Tags: mauna kea | telescope | go-ahead | protesters

Mauna Kea Telescope Gets Go-Ahead, But So Do Protesters

By    |   Thursday, 28 May 2015 10:11 AM

Work on a giant $1.4 billion telescope on Hawaii's Mauna Kea is being allowed to move forward, but Gov. David Ige said people protesting the hulking observatory have the right to show their disapproval.

Mauna Kea is a dormant volcano on the big island of Hawaii with an elevation of more than 13,700 feet at its summit. The new Thirty Meter Telescope, which is being built near the summit, is supported by the nonprofit TMT Observatory Corp., a partnership between the Association of Canadian Universities for Research in Astronomy, the University of California and the California Institute of Technology.

Protesters have been fighting the construction of the telescope since work began on it last October, reported NBC News. The University of Hawaii last year started seeking renewal of its Mauna Kea Science Reserve and Halepohaku facilities for its 13 observatories and telescopes already on Mauna Kea.

"We're all tracking to go to the Supreme Court, where all the bigger questions will be answered regarding Native Hawaiian issues," Kealoha Pisciotta, president of Mauna Kea Anaina Hou preservationist group, told NBC. "Hopefully they will rule that there will be limits to development and those limits will be based on impact."

Ige told KITV on Tuesday that the Thirty Meter Telescope organization followed all the proper channels in getting the huge new telescope approved.

"My review found that the TMT project took the appropriate steps and received the approvals needed to move forward," said Ige. "The project has the right to proceed with construction, and the state will support and enforce its right to do so."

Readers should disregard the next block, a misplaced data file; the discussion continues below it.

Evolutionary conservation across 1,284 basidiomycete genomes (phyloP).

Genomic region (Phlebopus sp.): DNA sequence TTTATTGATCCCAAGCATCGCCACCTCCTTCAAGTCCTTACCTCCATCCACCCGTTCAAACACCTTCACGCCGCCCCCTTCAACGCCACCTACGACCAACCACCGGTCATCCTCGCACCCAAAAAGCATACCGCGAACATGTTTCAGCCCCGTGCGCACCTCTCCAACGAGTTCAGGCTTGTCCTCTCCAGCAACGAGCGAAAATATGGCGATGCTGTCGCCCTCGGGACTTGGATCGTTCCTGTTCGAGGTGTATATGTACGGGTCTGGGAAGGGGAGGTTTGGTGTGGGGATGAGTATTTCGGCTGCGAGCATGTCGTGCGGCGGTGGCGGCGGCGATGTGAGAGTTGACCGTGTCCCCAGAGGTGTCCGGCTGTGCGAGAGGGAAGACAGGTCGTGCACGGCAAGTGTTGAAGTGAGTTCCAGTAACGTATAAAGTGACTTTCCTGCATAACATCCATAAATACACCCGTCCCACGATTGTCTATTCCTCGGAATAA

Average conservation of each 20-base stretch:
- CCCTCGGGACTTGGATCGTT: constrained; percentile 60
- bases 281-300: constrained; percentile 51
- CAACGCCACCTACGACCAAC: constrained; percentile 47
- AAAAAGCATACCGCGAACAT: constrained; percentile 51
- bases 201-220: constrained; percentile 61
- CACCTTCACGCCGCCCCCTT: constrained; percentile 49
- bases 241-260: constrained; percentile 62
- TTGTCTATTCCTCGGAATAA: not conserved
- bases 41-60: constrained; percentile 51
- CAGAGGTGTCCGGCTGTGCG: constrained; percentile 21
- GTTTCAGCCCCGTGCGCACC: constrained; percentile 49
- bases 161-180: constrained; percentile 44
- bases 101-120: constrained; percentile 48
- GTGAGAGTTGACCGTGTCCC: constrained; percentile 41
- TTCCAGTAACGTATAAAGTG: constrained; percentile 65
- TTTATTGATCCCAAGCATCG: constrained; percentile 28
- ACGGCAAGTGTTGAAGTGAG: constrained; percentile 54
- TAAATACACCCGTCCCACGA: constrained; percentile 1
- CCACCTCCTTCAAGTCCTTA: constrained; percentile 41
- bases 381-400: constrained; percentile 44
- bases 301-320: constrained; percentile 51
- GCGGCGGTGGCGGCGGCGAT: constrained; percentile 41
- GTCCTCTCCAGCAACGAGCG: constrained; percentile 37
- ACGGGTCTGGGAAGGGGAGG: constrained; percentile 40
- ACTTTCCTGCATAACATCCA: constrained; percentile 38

"We also acknowledge the right to protest this activity," the governor said. "We will protect the right to a peaceful protest and will act to ensure public safety and the right to use our roads for lawful purposes."

KITV said Ige has asked the University of Hawaii to start decommissioning as many telescopes on the mountain as possible.

Henry Yang, the chair of the TMT International Observatory Board, said the Thirty Meter Telescope observatory will abide by any state guidelines placed on it and construct the building within the rules provided.

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Work on a giant $1.4 billion telescope on Hawaii's Mauna Kea is being allowed to move forward, but Gov. David Ige said people protesting the hulking observatory have the right to show their disapproval.
mauna kea, telescope, go-ahead, protesters
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2015-11-28
Thursday, 28 May 2015 10:11 AM
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